Pundita Sarasvati Ramabai Dongre was born in the forests of Southwest India to Brahmin parents. It was April 23, 1858. By the age of 12 years she had committed to memory 18,000 verses from the Hindu scriptures (Famous Missionaries, Famous Missionaries, by J.C. Lawson, page 53).
When she was 16 famine struck and the family lived on water and leaves for 11 days. When both her parents died she was protected by her older brother, who later died, leaving her alone. Her education enabled her to gain respect and she married an educated Bengali who had also thrown off Hindu teaching. Nineteen months later her husband died and Ramabai was unprotected once again. She also had a baby daughter to care for. Such a situation is shameful in Indian culture and young widows are in a very vulnerable state.
Visiting Calcutta in 1878 the educational leaders bestowed upon her the title “Pandita”, meaning “Learned” (English pundit) – the first woman in the world to have received such an honour.
But further study of the Hindu writings – and the realisation that they held “little or no hope of salvation” for women – led her to turn her attention to investigate Christianity. Widowed, the mother of a small child, she visited England and was impressed by Anglican “Sisters of the Cross“, and their devoted Rescue Mission work. In 1883 Pandita Ramabai was baptised into the Church of England.
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Eight years later she chanced upon the book, From Death to Life by Rev. William Haslam – and to quote Pandita Ramabai: “I read the account of his conversion and work for Christ. Then I began to consider where I stood and what my actual need was… I took the Bible and read. One thing I knew by this time, that I needed Christ, not merely His religion” (Pandita Ramabai, by H. Dyer, page 35).
So this brilliant Indian lady came to a saving knowledge of the Lord Jesus. When she visited the USA she studied their education system and determined to return to India to educated widows, so they would not be at the mercy of those who would exploit them.
She returned to her native land and, in 1896, commenced the Mukti Mission. “Mukti” means “Salvation” (literally the escape from reincarnation’s horrible repeated cycle of life and death), and from that centre the old time gospel was faithfully proclaimed to thousands of women and children.
In 1905 “a Holy Ghost revival swept over Mukti and hundreds of girls and some boys were gloriously saved” (Herald of Hope, by John Ridley, December, 1959). Ramabai had heard of the revivals in Wales and elsewhere and was desperate to see the power of God. She organised the children to pray.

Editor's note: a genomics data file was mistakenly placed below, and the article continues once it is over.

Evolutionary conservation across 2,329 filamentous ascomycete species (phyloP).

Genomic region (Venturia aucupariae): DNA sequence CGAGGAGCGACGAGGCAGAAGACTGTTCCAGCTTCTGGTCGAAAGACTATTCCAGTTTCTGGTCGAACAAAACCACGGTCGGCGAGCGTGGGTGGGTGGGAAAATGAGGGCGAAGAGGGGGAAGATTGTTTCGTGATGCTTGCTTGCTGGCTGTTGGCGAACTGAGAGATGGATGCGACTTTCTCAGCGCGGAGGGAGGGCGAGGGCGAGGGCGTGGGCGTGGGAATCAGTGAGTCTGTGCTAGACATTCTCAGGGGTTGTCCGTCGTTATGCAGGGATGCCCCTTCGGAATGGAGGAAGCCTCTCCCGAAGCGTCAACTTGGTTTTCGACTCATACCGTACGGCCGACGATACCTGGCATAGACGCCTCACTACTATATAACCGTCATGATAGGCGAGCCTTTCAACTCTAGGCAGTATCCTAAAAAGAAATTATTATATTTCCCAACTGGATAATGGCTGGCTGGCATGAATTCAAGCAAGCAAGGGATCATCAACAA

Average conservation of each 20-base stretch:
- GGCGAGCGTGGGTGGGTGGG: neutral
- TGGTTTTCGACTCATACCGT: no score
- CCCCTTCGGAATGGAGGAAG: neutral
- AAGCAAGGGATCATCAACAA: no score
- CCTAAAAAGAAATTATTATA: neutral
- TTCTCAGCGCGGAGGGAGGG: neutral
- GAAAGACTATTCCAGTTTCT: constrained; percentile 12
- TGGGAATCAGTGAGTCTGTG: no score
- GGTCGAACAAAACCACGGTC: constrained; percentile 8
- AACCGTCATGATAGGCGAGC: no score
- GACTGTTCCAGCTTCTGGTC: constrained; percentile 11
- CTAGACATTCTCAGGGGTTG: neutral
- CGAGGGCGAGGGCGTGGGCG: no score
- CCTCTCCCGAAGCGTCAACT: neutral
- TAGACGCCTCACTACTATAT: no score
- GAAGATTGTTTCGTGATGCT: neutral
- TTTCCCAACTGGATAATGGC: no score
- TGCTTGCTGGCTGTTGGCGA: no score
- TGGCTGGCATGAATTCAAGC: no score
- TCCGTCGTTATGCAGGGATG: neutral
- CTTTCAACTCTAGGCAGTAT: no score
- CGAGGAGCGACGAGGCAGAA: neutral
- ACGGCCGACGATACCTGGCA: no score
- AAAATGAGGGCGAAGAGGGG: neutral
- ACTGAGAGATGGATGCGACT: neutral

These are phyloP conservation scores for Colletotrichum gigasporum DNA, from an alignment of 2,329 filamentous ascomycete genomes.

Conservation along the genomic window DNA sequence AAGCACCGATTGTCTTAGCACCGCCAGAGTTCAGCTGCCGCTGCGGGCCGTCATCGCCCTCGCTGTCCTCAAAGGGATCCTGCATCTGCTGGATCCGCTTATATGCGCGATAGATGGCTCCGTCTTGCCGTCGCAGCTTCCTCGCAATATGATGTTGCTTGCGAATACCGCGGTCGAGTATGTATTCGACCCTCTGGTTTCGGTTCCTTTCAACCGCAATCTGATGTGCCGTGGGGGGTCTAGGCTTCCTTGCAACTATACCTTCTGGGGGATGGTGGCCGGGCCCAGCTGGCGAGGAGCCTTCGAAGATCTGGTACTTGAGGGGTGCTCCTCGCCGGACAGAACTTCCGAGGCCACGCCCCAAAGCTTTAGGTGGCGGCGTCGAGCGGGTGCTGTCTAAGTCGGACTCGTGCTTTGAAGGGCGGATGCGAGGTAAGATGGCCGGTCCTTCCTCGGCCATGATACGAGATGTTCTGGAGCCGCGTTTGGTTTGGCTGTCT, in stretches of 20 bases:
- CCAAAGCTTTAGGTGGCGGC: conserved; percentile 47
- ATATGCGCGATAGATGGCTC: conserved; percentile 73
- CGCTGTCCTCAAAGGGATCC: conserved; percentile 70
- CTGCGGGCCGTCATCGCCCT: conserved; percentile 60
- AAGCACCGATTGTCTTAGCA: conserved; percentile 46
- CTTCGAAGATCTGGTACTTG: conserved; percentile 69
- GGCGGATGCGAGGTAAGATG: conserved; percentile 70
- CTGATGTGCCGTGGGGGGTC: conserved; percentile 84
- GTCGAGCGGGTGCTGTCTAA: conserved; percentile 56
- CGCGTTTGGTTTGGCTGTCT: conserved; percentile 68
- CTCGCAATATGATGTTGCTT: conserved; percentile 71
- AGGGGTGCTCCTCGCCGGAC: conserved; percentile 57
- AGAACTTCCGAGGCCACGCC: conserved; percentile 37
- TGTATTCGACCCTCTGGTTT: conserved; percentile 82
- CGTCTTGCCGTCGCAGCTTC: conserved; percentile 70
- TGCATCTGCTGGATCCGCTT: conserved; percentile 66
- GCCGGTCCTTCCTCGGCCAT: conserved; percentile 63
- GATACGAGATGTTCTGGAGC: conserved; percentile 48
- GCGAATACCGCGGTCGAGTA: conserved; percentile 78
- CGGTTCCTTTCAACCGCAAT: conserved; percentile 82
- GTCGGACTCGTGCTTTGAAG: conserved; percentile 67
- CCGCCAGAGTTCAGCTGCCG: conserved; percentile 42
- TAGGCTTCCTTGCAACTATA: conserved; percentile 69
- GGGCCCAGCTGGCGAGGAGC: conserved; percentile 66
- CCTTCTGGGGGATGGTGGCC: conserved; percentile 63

Thirty young women met for prayer every day. On the morning of June 29 a missionary working at the Mission “was awakened at 3.30, by one of the senior girls saying, ‘Come over and rejoice with us, J. has received the Holy Spirit. I saw the fire, ran across the room for a pail of water and was about to pour it on her, when I discovered that she was not on fire.’ When Miss Abrams arrived, all the girls of that compound were on their knees weeping, praying, and confessing their sins.”
The next evening, during a message on the adulterous woman “the Holy Spirit descended with power, and all the girls began to pray aloud so that she had to cease talking. Little children, middle-sized girls, and young women, wept bitterly and confessed their sins. Some few saw visions and experienced the power of God, and things that are too deep to be described. Two little girls had the spirit of prayer poured on them in such torrents that they continued to pray for hours. They were transformed with heavenly light shining on their faces.”
The girls called the revival “a baptism of fire. They say that when the Holy Spirit comes upon them it is almost unbearable-the burning within. Afterwards they are transformed, their faces light up with joy, their mouths are filled with praise.”
Ramabai also had inexplicable ecstatic experiences: “a consciousness of the Holy Spirit as a burning flame within her and times when, alone in prayer, she involuntarily uttered some sentences in Hebrew.” This Pentecostal revival was marked by confession of sins, prayers, much singing, dancing, clapping, speaking in tongues, and sensations of being consumed by fire.
Before her death on 5 April, 1922, apart from impacting so many lives that would otherwise have been ruined, Pandita Ramabai had also translated the Bible into the Marathi language.
This post is based on notes by my late friend Donald Prout. I have updated these historical posts with information gleaned from other sources. I am indebted to Don for awakening in me an interest in Church History. Don’s notes can be found at: www.donaldprout.com
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Tags: church of england, hinduism, india, mukti mission, pentecostal visitation, revival, sarasvati ramabai, southwest india
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